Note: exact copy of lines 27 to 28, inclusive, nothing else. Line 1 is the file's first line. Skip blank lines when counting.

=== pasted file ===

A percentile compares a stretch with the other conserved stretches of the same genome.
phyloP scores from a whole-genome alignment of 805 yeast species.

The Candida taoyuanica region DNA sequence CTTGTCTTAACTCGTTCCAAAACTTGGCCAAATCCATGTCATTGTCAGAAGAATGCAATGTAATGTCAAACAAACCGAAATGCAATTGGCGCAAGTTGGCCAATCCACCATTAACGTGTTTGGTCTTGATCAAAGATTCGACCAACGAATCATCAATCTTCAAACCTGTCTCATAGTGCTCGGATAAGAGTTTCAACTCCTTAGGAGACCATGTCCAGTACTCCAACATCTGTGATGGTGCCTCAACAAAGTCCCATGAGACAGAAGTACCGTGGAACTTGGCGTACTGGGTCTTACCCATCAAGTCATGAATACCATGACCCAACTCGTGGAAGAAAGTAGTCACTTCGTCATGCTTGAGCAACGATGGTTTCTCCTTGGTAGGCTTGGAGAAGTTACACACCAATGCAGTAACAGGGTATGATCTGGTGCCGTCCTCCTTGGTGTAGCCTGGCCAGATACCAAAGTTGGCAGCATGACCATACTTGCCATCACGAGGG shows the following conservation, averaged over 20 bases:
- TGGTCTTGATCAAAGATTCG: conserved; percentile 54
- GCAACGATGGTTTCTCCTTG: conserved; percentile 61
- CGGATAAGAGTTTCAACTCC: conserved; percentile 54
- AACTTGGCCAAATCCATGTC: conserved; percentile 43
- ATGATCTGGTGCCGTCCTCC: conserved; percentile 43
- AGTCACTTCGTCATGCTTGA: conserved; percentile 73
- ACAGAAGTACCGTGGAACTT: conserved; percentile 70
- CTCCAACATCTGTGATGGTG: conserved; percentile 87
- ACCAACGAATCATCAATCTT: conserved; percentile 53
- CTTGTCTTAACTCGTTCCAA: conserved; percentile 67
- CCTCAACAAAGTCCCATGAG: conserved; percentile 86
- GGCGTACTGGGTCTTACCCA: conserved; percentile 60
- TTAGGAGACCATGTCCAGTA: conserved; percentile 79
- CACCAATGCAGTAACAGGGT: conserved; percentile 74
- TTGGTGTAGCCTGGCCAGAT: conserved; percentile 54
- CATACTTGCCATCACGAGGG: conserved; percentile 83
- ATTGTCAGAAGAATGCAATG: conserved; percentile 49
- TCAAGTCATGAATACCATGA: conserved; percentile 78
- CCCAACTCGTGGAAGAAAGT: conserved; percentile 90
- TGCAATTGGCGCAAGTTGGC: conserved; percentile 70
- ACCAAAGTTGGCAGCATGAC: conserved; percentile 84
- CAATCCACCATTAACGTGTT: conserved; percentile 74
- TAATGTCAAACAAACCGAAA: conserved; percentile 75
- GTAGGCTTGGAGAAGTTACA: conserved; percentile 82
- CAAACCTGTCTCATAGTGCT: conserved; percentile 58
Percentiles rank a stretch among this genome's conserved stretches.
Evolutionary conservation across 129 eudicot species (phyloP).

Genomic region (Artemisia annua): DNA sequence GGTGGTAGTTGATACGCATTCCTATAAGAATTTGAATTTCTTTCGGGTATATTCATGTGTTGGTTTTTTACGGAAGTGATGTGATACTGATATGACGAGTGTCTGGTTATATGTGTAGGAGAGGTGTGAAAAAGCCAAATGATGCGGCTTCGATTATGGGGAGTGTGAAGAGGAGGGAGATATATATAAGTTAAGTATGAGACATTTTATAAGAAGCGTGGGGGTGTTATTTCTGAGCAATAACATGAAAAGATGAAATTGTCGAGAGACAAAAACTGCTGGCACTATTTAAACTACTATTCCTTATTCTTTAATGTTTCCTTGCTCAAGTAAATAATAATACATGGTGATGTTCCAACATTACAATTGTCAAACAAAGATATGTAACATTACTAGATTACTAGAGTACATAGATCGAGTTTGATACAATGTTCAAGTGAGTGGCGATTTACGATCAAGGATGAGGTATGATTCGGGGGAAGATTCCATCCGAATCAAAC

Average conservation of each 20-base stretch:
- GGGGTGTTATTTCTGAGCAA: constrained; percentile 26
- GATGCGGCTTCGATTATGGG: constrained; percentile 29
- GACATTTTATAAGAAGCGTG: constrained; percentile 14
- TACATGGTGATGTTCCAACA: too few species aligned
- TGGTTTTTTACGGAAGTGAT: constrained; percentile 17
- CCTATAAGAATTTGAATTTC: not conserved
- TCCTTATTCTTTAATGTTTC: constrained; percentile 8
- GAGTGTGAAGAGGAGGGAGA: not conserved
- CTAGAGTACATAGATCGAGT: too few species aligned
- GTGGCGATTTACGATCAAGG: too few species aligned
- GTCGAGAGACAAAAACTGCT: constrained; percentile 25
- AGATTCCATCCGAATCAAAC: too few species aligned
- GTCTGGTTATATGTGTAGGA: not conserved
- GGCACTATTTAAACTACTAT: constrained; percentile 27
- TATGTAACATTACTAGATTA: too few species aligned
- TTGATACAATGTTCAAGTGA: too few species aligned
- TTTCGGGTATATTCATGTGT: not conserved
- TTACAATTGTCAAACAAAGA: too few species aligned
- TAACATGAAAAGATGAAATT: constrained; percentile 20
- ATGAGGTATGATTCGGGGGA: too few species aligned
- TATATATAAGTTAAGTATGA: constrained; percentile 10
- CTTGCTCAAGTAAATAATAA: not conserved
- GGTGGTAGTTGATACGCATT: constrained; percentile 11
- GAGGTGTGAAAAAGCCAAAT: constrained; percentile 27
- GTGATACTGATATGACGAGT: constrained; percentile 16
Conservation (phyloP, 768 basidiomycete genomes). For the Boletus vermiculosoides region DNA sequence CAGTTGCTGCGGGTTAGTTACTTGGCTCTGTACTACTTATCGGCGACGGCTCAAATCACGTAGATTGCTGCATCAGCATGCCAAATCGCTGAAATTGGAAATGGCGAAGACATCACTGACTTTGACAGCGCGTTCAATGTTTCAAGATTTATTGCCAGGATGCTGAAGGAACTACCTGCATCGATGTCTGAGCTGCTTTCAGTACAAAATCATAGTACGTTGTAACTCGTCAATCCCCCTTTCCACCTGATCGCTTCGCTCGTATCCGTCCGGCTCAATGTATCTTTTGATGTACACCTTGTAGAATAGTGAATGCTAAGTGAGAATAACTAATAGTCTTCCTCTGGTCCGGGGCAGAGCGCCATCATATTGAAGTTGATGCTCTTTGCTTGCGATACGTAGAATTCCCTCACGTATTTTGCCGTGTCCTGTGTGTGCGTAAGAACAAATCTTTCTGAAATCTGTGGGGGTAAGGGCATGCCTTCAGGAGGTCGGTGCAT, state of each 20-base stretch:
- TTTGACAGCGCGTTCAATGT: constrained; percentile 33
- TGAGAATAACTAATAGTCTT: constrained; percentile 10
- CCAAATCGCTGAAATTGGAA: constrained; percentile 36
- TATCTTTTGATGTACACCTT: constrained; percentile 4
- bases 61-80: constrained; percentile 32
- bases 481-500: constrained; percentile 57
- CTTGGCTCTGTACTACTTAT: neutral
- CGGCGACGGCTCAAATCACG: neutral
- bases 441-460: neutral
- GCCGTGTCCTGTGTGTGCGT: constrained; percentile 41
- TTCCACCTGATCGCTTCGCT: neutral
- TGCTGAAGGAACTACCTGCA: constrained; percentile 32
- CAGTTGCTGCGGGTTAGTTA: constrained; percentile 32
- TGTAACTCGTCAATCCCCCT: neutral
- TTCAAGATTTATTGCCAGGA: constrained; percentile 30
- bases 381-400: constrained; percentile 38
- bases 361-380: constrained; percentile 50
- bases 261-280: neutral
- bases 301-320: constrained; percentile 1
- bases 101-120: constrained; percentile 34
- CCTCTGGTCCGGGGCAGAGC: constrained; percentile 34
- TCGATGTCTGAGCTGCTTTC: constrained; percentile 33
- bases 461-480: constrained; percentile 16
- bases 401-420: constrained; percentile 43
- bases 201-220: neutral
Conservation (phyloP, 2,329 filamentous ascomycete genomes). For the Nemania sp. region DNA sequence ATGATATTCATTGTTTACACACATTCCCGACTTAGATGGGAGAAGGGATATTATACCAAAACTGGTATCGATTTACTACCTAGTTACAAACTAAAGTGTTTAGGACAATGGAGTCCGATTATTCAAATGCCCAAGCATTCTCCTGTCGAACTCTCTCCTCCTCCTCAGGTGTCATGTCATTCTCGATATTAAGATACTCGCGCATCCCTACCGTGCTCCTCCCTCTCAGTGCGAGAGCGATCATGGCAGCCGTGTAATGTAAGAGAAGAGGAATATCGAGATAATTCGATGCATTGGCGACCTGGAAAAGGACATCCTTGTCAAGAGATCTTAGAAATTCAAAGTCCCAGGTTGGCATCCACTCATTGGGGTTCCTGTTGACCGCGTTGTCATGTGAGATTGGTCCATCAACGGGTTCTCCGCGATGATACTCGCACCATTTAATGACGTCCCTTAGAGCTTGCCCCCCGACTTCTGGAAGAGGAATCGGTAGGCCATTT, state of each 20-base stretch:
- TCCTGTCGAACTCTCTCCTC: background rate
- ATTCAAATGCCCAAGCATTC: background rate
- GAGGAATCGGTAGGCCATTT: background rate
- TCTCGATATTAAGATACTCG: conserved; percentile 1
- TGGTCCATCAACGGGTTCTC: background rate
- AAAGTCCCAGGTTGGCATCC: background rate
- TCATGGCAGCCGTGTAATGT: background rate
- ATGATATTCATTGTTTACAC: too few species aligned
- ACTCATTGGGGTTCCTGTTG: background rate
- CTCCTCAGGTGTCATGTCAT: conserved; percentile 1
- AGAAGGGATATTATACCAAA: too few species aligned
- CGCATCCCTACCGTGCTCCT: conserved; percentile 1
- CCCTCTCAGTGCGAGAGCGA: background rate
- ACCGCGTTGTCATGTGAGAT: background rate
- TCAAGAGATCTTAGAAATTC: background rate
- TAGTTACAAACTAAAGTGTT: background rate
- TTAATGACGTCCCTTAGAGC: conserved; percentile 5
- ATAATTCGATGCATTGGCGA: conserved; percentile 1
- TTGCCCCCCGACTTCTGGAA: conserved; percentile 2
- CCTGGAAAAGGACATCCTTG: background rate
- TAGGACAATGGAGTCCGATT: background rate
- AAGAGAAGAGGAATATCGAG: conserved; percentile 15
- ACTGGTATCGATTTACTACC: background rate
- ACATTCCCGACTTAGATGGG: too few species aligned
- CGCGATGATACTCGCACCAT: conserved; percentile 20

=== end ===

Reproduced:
- GTAGGCTTGGAGAAGTTACA: conserved; percentile 82
- CAAACCTGTCTCATAGTGCT: conserved; percentile 58